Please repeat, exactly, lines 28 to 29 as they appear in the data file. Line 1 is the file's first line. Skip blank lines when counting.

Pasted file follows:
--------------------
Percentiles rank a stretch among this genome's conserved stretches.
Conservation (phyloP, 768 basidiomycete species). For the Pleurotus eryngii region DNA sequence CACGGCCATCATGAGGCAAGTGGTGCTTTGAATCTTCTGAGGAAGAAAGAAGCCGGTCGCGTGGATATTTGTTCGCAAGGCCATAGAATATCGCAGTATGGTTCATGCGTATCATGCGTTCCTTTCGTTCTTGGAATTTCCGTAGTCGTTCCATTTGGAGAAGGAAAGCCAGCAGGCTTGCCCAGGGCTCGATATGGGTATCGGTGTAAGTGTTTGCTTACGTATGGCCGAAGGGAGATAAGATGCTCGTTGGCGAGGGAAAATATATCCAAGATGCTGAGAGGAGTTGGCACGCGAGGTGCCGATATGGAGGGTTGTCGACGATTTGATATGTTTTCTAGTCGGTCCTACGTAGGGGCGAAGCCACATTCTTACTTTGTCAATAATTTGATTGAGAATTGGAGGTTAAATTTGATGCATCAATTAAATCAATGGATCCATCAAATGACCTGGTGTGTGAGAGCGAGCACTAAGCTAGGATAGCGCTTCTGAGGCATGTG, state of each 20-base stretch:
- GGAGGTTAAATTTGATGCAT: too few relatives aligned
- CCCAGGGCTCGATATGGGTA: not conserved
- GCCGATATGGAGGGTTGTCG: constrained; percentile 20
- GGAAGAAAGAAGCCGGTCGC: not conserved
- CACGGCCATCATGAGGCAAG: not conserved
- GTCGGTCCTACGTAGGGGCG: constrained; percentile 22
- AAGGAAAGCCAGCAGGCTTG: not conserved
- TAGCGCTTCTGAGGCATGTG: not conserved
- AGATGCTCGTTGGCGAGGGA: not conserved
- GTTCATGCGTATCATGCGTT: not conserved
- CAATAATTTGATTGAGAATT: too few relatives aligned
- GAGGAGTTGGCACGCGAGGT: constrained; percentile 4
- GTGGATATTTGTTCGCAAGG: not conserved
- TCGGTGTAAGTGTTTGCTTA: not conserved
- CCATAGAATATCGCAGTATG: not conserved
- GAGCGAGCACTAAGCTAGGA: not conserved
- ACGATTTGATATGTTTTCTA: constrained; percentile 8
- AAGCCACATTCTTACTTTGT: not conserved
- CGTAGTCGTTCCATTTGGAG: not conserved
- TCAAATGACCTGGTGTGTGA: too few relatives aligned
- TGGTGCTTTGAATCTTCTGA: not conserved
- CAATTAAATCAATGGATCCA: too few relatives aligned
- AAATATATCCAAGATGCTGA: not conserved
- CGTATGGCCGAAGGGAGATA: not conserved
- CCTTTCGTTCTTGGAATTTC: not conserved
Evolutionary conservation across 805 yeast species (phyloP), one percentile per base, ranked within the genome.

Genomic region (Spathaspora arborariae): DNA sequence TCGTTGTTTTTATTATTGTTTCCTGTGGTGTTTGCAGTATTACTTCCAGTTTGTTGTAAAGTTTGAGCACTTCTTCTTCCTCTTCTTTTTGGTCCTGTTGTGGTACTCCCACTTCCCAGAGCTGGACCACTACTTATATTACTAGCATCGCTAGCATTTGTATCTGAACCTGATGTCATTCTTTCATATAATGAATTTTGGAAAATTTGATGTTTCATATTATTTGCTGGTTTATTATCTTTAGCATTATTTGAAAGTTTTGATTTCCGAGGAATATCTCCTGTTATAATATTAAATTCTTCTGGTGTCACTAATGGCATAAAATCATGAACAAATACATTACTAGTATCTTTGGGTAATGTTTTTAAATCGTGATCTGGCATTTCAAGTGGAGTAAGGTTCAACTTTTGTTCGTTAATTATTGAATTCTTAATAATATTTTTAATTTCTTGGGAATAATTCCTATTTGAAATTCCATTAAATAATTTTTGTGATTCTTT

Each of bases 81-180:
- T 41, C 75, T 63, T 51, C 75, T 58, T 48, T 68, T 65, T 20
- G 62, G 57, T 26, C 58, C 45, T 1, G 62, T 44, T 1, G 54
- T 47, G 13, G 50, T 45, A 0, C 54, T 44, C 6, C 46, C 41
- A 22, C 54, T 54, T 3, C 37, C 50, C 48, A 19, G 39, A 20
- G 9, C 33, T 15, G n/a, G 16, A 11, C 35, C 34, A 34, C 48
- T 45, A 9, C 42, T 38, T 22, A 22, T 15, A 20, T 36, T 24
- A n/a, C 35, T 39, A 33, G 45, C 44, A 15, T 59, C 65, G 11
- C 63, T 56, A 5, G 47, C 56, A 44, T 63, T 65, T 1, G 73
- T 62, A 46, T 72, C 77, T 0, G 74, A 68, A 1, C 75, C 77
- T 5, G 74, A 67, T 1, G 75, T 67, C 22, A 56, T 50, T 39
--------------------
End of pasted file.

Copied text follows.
Evolutionary conservation across 805 yeast species (phyloP), one percentile per base, ranked within the genome.

Genomic region (Spathaspora arborariae): DNA sequence TCGTTGTTTTTATTATTGTTTCCTGTGGTGTTTGCAGTATTACTTCCAGTTTGTTGTAAAGTTTGAGCACTTCTTCTTCCTCTTCTTTTTGGTCCTGTTGTGGTACTCCCACTTCCCAGAGCTGGACCACTACTTATATTACTAGCATCGCTAGCATTTGTATCTGAACCTGATGTCATTCTTTCATATAATGAATTTTGGAAAATTTGATGTTTCATATTATTTGCTGGTTTATTATCTTTAGCATTATTTGAAAGTTTTGATTTCCGAGGAATATCTCCTGTTATAATATTAAATTCTTCTGGTGTCACTAATGGCATAAAATCATGAACAAATACATTACTAGTATCTTTGGGTAATGTTTTTAAATCGTGATCTGGCATTTCAAGTGGAGTAAGGTTCAACTTTTGTTCGTTAATTATTGAATTCTTAATAATATTTTTAATTTCTTGGGAATAATTCCTATTTGAAATTCCATTAAATAATTTTTGTGATTCTTT